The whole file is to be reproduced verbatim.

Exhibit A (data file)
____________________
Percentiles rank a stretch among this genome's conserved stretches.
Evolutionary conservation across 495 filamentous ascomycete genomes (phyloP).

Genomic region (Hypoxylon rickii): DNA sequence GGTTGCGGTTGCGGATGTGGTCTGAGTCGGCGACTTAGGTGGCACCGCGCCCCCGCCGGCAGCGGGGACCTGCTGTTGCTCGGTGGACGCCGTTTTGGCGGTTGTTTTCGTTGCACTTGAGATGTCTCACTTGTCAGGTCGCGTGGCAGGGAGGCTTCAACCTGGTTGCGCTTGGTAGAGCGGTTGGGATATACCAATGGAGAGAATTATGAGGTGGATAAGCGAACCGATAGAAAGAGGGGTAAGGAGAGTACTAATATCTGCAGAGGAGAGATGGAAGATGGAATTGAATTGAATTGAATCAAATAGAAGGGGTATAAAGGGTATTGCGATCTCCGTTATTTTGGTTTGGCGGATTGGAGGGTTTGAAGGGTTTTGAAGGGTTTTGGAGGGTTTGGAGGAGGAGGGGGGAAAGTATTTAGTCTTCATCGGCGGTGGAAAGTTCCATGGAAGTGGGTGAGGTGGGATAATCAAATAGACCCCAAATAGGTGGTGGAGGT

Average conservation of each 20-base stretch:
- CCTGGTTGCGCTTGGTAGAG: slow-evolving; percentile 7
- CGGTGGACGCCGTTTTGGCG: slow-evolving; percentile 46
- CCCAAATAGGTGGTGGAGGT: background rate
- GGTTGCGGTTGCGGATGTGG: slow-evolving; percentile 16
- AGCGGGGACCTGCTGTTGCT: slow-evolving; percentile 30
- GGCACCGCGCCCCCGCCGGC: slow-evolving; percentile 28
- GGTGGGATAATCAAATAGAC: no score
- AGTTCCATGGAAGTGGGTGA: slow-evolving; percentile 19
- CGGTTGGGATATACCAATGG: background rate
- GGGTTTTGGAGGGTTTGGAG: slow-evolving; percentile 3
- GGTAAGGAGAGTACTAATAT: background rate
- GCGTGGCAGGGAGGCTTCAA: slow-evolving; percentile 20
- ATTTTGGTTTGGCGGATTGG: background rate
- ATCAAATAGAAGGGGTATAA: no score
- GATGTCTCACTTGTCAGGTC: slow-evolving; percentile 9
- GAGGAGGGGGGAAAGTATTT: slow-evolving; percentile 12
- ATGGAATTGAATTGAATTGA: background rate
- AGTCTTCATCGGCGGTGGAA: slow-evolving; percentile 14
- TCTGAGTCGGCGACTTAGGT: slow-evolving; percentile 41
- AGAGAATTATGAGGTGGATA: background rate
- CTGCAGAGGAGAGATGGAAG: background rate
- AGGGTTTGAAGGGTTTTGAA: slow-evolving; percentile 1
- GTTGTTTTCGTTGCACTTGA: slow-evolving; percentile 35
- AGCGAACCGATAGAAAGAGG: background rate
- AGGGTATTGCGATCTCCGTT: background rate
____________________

Percentiles rank a stretch among this genome's conserved stretches.
Evolutionary conservation across 495 filamentous ascomycete genomes (phyloP).

Genomic region (Hypoxylon rickii): DNA sequence GGTTGCGGTTGCGGATGTGGTCTGAGTCGGCGACTTAGGTGGCACCGCGCCCCCGCCGGCAGCGGGGACCTGCTGTTGCTCGGTGGACGCCGTTTTGGCGGTTGTTTTCGTTGCACTTGAGATGTCTCACTTGTCAGGTCGCGTGGCAGGGAGGCTTCAACCTGGTTGCGCTTGGTAGAGCGGTTGGGATATACCAATGGAGAGAATTATGAGGTGGATAAGCGAACCGATAGAAAGAGGGGTAAGGAGAGTACTAATATCTGCAGAGGAGAGATGGAAGATGGAATTGAATTGAATTGAATCAAATAGAAGGGGTATAAAGGGTATTGCGATCTCCGTTATTTTGGTTTGGCGGATTGGAGGGTTTGAAGGGTTTTGAAGGGTTTTGGAGGGTTTGGAGGAGGAGGGGGGAAAGTATTTAGTCTTCATCGGCGGTGGAAAGTTCCATGGAAGTGGGTGAGGTGGGATAATCAAATAGACCCCAAATAGGTGGTGGAGGT

Average conservation of each 20-base stretch:
- CCTGGTTGCGCTTGGTAGAG: slow-evolving; percentile 7
- CGGTGGACGCCGTTTTGGCG: slow-evolving; percentile 46
- CCCAAATAGGTGGTGGAGGT: background rate
- GGTTGCGGTTGCGGATGTGG: slow-evolving; percentile 16
- AGCGGGGACCTGCTGTTGCT: slow-evolving; percentile 30
- GGCACCGCGCCCCCGCCGGC: slow-evolving; percentile 28
- GGTGGGATAATCAAATAGAC: no score
- AGTTCCATGGAAGTGGGTGA: slow-evolving; percentile 19
- CGGTTGGGATATACCAATGG: background rate
- GGGTTTTGGAGGGTTTGGAG: slow-evolving; percentile 3
- GGTAAGGAGAGTACTAATAT: background rate
- GCGTGGCAGGGAGGCTTCAA: slow-evolving; percentile 20
- ATTTTGGTTTGGCGGATTGG: background rate
- ATCAAATAGAAGGGGTATAA: no score
- GATGTCTCACTTGTCAGGTC: slow-evolving; percentile 9
- GAGGAGGGGGGAAAGTATTT: slow-evolving; percentile 12
- ATGGAATTGAATTGAATTGA: background rate
- AGTCTTCATCGGCGGTGGAA: slow-evolving; percentile 14
- TCTGAGTCGGCGACTTAGGT: slow-evolving; percentile 41
- AGAGAATTATGAGGTGGATA: background rate
- CTGCAGAGGAGAGATGGAAG: background rate
- AGGGTTTGAAGGGTTTTGAA: slow-evolving; percentile 1
- GTTGTTTTCGTTGCACTTGA: slow-evolving; percentile 35
- AGCGAACCGATAGAAAGAGG: background rate
- AGGGTATTGCGATCTCCGTT: background rate